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How to Write Multiple AWS Lambda Handlers in a .NET Core Project

kylegalbraith profile image Kyle Galbraith Originally published at blog.kylegalbraith.com ・5 min read

In a lot of my side projects, I make use of AWS Lambda for a large variety of things. But the most common thing I use it for is to automate a lot of the mundane and repetitive tasks I often have to do. Don't get me wrong, serverless is great for a lot of things. But it's fantastic for turning those one-off tasks, that are never really a one-off, into easy to run bits of code.

My longest-running side project is Ultimate Fantasy Supercross. I won't go into a big long intro about the project because you can read about that here. But suffice it to say that I make use of .NET Core and AWS Lambda quite a bit in this project.

A lot of the one-off tasks and cron jobs associated with UFSX, I have turned into Lambda functions. It has been handy for turning those one-off tasks into repeatable pieces of code that I can run again and again.

Until recently, a lot of those tasks have been one to one. Meaning one task could be one .csproj file and thus one AWS Lambda function.

But the more of these projects I started to create, the more it felt a bit odd. Did each Lambda function need its own project file? I found myself having separate projects for things that had very similar functionality. Combining these into one project made a lot of sense.

How the problem emerged

Because UFSX was built up using .NET, I have used the AWS Toolkit for Visual Studio quite a bit. For those not familiar, these tools provide handy shortcuts right in Visual Studio. Below is one that shows how you can publish directly to AWS Lambda.

Publish to AWS Lambda via AWS Toolkit

This shortcut has made developing and deploying my one-off Lambda functions a breeze. But, the shortcut, out of the box is a bit limiting. The shortcut only allows you to deploy to one AWS Lambda function per project.

This is how I ended up with the model I was in, one Lambda function per project. A tool I was using pushed me in a direction that may or may not be the right fit. Not to worry the AWS folks already thought of this and I just never did the research.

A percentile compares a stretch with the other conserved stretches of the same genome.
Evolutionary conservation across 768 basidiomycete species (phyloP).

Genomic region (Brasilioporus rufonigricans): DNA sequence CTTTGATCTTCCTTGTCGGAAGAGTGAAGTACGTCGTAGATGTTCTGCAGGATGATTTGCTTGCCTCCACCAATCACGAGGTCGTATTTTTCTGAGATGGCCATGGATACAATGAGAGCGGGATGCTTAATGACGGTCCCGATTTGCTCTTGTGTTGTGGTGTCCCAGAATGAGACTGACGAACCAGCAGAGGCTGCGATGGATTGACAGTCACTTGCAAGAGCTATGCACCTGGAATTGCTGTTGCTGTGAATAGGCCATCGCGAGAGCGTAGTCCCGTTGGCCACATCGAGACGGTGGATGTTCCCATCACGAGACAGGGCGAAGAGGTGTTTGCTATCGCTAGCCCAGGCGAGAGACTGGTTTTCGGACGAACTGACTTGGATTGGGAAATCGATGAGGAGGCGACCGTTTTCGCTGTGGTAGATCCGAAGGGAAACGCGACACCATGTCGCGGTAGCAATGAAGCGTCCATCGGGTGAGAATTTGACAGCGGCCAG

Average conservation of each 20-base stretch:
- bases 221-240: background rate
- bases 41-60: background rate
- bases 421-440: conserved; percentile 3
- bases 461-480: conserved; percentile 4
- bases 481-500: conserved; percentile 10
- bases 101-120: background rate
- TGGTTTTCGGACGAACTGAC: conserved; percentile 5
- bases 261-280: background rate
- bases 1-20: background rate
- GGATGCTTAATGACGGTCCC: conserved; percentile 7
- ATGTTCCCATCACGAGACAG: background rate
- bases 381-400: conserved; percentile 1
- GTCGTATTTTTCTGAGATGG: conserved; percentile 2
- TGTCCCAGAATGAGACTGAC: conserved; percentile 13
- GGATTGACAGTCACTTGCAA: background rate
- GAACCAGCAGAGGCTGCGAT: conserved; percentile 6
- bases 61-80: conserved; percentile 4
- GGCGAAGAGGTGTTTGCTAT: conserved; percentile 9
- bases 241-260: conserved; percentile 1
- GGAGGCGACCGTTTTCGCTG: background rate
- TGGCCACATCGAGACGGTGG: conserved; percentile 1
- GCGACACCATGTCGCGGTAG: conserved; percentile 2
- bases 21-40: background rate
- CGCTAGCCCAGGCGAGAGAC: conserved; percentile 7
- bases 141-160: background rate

Multiple AWS Lambda functions per .NET Core project

It turns out having multiple AWS Lambda functions in one .csproj is doable with a bit of AWS CloudFormation.

To define multiple serverless functions in one project we first add a serverless.template to our project. You can do this by using the AWS Toolkit as well. Right-click the project with your AWS Lambda function. Then navigate down to the "Add" section and select AWS Serverless Template.

Add AWS Serverless Template to project

The initial serverless.template has quite a few things in it.

{
  "AWSTemplateFormatVersion": "2010-09-09",
  "Transform": "AWS::Serverless-2016-10-31",
  "Description": "Starting template for an AWS Serverless Application.",
  "Parameters": {},
  "Resources": {
    "DefaultFunction": {
      "Type": "AWS::Serverless::Function",
      "Properties": {
        "Handler": "<ASSEMBLY-NAME>::<TYPE-FULL-NAME>::<METHOD-NAME>",
        "Runtime": "dotnetcore2.1",
        "CodeUri": "",
        "Description": "Default function",
        "MemorySize": 256,
        "Timeout": 30,
        "Role": null,
        "Policies": ["AWSLambdaFullAccess"],
        "Events": {
          "ProxyResource": {
            "Type": "Api",
            "Properties": {
              "Path": "/{proxy+}",
              "Method": "ANY"
            }
          }
        }
      }
    }
  },
  "Outputs": {
    "ApiURL": {
      "Description": "API endpoint URL for Prod environment",
      "Value": { "Fn::Sub": "https://${ServerlessRestApi}.execute-api.${AWS::Region}.amazonaws.com/Prod/" }
    }
  }
}

We're not going to go through everything you can configure in here. But this is a CloudFormation template so the options are almost limitless. For the purposes of this blog post, let's look at how you can use this template to define multiple AWS Lambda functions in a single .NET Core project.

Under Resources we see the DefaultFunction. That is the config for that Lambda function. If we want to define two Lambda functions in one project file, we need to define another block in the same way.